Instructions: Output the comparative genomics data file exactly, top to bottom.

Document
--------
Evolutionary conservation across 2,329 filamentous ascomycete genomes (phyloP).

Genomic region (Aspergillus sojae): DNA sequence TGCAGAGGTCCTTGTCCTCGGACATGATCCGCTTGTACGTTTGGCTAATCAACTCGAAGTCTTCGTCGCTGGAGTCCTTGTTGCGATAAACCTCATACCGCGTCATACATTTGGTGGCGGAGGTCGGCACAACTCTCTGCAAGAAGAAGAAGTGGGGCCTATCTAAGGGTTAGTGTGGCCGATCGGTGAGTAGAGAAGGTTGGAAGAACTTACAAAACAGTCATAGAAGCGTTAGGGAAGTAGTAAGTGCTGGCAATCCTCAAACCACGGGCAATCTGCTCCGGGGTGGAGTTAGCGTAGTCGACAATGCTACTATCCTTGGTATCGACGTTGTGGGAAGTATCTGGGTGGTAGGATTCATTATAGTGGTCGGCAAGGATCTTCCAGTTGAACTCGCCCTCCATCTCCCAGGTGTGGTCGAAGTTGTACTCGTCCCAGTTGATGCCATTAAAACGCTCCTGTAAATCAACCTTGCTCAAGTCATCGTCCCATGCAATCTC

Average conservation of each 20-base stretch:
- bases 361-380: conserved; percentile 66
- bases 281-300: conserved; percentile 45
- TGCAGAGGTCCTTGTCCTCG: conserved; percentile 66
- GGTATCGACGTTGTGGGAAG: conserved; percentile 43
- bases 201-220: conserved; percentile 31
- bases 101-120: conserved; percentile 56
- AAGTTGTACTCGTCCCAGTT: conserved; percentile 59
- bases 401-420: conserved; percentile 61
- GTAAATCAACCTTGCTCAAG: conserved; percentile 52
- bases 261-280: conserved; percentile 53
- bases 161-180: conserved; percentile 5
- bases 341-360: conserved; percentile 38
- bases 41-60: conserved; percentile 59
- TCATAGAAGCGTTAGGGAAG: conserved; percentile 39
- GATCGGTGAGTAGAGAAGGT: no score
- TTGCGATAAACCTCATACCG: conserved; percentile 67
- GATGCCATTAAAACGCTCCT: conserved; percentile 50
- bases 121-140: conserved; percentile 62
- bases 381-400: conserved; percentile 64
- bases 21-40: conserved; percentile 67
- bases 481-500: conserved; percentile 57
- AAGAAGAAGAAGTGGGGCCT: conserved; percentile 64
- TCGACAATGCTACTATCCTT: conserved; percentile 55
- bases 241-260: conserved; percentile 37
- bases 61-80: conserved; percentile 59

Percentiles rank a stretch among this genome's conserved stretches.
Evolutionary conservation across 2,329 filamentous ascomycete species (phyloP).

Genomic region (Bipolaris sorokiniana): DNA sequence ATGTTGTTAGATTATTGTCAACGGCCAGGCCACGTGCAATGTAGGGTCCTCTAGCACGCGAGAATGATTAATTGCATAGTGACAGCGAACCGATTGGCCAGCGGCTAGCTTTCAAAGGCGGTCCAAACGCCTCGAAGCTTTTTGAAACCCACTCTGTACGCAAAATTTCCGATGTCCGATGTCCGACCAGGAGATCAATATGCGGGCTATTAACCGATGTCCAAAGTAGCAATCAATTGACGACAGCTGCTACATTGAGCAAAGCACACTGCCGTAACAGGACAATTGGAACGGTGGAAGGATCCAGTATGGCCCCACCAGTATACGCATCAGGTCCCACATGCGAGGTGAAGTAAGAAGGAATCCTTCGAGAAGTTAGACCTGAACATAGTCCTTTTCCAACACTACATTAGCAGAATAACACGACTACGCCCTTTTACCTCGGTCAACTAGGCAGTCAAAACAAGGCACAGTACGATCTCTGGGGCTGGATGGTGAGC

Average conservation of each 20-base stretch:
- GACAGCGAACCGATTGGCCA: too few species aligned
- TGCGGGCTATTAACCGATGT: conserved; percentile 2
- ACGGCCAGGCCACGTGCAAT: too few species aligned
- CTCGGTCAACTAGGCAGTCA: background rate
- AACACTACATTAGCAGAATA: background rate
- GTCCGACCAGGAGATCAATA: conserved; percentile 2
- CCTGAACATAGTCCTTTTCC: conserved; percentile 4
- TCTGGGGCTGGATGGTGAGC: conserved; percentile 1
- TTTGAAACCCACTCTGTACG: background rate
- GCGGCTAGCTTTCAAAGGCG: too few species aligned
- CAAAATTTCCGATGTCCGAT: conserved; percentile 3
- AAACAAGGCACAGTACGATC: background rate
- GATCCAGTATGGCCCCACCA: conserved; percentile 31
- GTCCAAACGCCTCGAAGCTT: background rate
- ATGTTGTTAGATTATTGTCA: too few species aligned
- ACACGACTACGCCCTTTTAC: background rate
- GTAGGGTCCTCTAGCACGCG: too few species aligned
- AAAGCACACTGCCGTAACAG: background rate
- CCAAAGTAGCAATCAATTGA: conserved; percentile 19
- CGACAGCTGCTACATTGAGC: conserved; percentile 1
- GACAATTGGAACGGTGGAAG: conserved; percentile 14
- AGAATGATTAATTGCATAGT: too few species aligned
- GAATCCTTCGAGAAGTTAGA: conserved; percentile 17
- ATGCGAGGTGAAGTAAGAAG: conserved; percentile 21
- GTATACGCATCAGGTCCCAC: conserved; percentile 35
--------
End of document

Evolutionary conservation across 2,329 filamentous ascomycete genomes (phyloP).

Genomic region (Aspergillus sojae): DNA sequence TGCAGAGGTCCTTGTCCTCGGACATGATCCGCTTGTACGTTTGGCTAATCAACTCGAAGTCTTCGTCGCTGGAGTCCTTGTTGCGATAAACCTCATACCGCGTCATACATTTGGTGGCGGAGGTCGGCACAACTCTCTGCAAGAAGAAGAAGTGGGGCCTATCTAAGGGTTAGTGTGGCCGATCGGTGAGTAGAGAAGGTTGGAAGAACTTACAAAACAGTCATAGAAGCGTTAGGGAAGTAGTAAGTGCTGGCAATCCTCAAACCACGGGCAATCTGCTCCGGGGTGGAGTTAGCGTAGTCGACAATGCTACTATCCTTGGTATCGACGTTGTGGGAAGTATCTGGGTGGTAGGATTCATTATAGTGGTCGGCAAGGATCTTCCAGTTGAACTCGCCCTCCATCTCCCAGGTGTGGTCGAAGTTGTACTCGTCCCAGTTGATGCCATTAAAACGCTCCTGTAAATCAACCTTGCTCAAGTCATCGTCCCATGCAATCTC

Average conservation of each 20-base stretch:
- bases 361-380: conserved; percentile 66
- bases 281-300: conserved; percentile 45
- TGCAGAGGTCCTTGTCCTCG: conserved; percentile 66
- GGTATCGACGTTGTGGGAAG: conserved; percentile 43
- bases 201-220: conserved; percentile 31
- bases 101-120: conserved; percentile 56
- AAGTTGTACTCGTCCCAGTT: conserved; percentile 59
- bases 401-420: conserved; percentile 61
- GTAAATCAACCTTGCTCAAG: conserved; percentile 52
- bases 261-280: conserved; percentile 53
- bases 161-180: conserved; percentile 5
- bases 341-360: conserved; percentile 38
- bases 41-60: conserved; percentile 59
- TCATAGAAGCGTTAGGGAAG: conserved; percentile 39
- GATCGGTGAGTAGAGAAGGT: no score
- TTGCGATAAACCTCATACCG: conserved; percentile 67
- GATGCCATTAAAACGCTCCT: conserved; percentile 50
- bases 121-140: conserved; percentile 62
- bases 381-400: conserved; percentile 64
- bases 21-40: conserved; percentile 67
- bases 481-500: conserved; percentile 57
- AAGAAGAAGAAGTGGGGCCT: conserved; percentile 64
- TCGACAATGCTACTATCCTT: conserved; percentile 55
- bases 241-260: conserved; percentile 37
- bases 61-80: conserved; percentile 59

Percentiles rank a stretch among this genome's conserved stretches.
Evolutionary conservation across 2,329 filamentous ascomycete species (phyloP).

Genomic region (Bipolaris sorokiniana): DNA sequence ATGTTGTTAGATTATTGTCAACGGCCAGGCCACGTGCAATGTAGGGTCCTCTAGCACGCGAGAATGATTAATTGCATAGTGACAGCGAACCGATTGGCCAGCGGCTAGCTTTCAAAGGCGGTCCAAACGCCTCGAAGCTTTTTGAAACCCACTCTGTACGCAAAATTTCCGATGTCCGATGTCCGACCAGGAGATCAATATGCGGGCTATTAACCGATGTCCAAAGTAGCAATCAATTGACGACAGCTGCTACATTGAGCAAAGCACACTGCCGTAACAGGACAATTGGAACGGTGGAAGGATCCAGTATGGCCCCACCAGTATACGCATCAGGTCCCACATGCGAGGTGAAGTAAGAAGGAATCCTTCGAGAAGTTAGACCTGAACATAGTCCTTTTCCAACACTACATTAGCAGAATAACACGACTACGCCCTTTTACCTCGGTCAACTAGGCAGTCAAAACAAGGCACAGTACGATCTCTGGGGCTGGATGGTGAGC

Average conservation of each 20-base stretch:
- GACAGCGAACCGATTGGCCA: too few species aligned
- TGCGGGCTATTAACCGATGT: conserved; percentile 2
- ACGGCCAGGCCACGTGCAAT: too few species aligned
- CTCGGTCAACTAGGCAGTCA: background rate
- AACACTACATTAGCAGAATA: background rate
- GTCCGACCAGGAGATCAATA: conserved; percentile 2
- CCTGAACATAGTCCTTTTCC: conserved; percentile 4
- TCTGGGGCTGGATGGTGAGC: conserved; percentile 1
- TTTGAAACCCACTCTGTACG: background rate
- GCGGCTAGCTTTCAAAGGCG: too few species aligned
- CAAAATTTCCGATGTCCGAT: conserved; percentile 3
- AAACAAGGCACAGTACGATC: background rate
- GATCCAGTATGGCCCCACCA: conserved; percentile 31
- GTCCAAACGCCTCGAAGCTT: background rate
- ATGTTGTTAGATTATTGTCA: too few species aligned
- ACACGACTACGCCCTTTTAC: background rate
- GTAGGGTCCTCTAGCACGCG: too few species aligned
- AAAGCACACTGCCGTAACAG: background rate
- CCAAAGTAGCAATCAATTGA: conserved; percentile 19
- CGACAGCTGCTACATTGAGC: conserved; percentile 1
- GACAATTGGAACGGTGGAAG: conserved; percentile 14
- AGAATGATTAATTGCATAGT: too few species aligned
- GAATCCTTCGAGAAGTTAGA: conserved; percentile 17
- ATGCGAGGTGAAGTAAGAAG: conserved; percentile 21
- GTATACGCATCAGGTCCCAC: conserved; percentile 35